Ebooks and the Real Question:
October 22, 2011
Posted in: Board Member Posts
If you have walked patrons through the requisite processes to use library ebooks, you likely dread it: the ereader reference interview. In this post, part of my series on solutions to current problems related to ebooks in libraries, I will discuss these interactions in detail.
Every type of reference interview presents specific challenges: those related to the ereader reference interview indicate both growing pains as we adapt to a new book format that rapidly has become mainstream, and the problematic nature of libraries’ relationships with ebook providers.
The basic steps of the traditional reference interview are well known to many of us:
- Listening/ Inquiring
- Follow up
The ereader reference interview is similar; but for many library staff, it resembles the 5 stages of grief:
- Denial –
- the patron holding the ereader won’t come over to me if I look busy, run into the back, pick up the phone, shelve stuff…
- Crap! She saw me.
- Curse you, ebook vendor/device manufacturer/Adobe Digital Editions for making this so freakin’ hard!
- I’ll wipe out our fines if you take this ereader back and get a Kindle. It’s easier [for me to troubleshoot].
- I know you just bought this ereader, but we have the book you are looking for in paperback! Come on, don’t let print die!
- For all of my effort, the patron left feeling stupid, rushed and frustrated; and thinking less of me and the library.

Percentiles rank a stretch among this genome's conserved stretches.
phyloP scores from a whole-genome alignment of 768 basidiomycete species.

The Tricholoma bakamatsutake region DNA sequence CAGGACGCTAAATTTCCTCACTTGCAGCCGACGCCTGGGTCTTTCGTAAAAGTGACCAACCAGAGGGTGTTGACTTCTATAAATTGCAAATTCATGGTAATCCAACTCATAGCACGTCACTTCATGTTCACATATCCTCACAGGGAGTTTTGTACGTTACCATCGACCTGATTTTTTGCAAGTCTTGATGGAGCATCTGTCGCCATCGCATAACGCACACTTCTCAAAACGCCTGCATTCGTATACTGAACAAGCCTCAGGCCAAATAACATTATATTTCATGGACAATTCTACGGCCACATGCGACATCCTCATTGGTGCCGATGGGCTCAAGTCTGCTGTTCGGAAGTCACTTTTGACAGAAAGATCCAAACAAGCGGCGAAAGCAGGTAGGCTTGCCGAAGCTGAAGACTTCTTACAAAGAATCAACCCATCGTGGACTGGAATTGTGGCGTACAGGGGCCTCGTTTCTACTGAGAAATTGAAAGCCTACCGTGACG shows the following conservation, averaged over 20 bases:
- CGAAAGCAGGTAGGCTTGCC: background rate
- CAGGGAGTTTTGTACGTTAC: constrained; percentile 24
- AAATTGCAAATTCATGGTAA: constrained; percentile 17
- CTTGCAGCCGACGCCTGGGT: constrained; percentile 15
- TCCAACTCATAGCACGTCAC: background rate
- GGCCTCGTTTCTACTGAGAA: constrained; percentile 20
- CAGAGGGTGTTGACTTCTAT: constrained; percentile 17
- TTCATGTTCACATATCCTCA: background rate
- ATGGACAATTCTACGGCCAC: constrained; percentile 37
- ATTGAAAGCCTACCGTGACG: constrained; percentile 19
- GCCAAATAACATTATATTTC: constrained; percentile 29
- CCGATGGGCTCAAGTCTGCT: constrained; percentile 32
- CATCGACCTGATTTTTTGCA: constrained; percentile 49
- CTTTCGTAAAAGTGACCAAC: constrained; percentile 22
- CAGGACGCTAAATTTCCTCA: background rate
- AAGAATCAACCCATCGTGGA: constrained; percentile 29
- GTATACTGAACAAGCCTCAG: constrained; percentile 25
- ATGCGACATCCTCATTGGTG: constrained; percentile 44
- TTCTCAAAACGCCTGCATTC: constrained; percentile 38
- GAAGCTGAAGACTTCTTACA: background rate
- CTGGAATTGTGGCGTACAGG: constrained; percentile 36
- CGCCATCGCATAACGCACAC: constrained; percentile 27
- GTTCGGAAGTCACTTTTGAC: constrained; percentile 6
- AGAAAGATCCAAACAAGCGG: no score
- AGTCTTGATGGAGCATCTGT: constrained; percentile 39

- Ugh. Now I get to talk another patron through the process over the phone. I’m alone at the desk and it’s about to get busy. Whatever.
As part of the traditional reference interview, we use techniques designed to break apart a request to get at its essence, the so-called “real question.” What does a patron who needs help with an ereader want to do? Read. For many readers, the desire to have an ereader or tablet (or the serendipity of receiving one as a gift) forces them to face new technological concepts and learn new skills. Even if the patron’s question is “How do I work this thing,” the real question is, “How to I become a self-sufficient reader of ebooks?”
In order to help the patron, the real questions from the staff’s perspective are: “How much does this patron need to learn in order to be able to do this on his/her own,” and “Where is he/she stuck?” A related question is: “How much of that requisite knowledge can I satisfy right here, right now, based on my own skills and the resources I have at my disposal?”
Let’s look at the skills required to get established with ebooks. The patron needs to understand: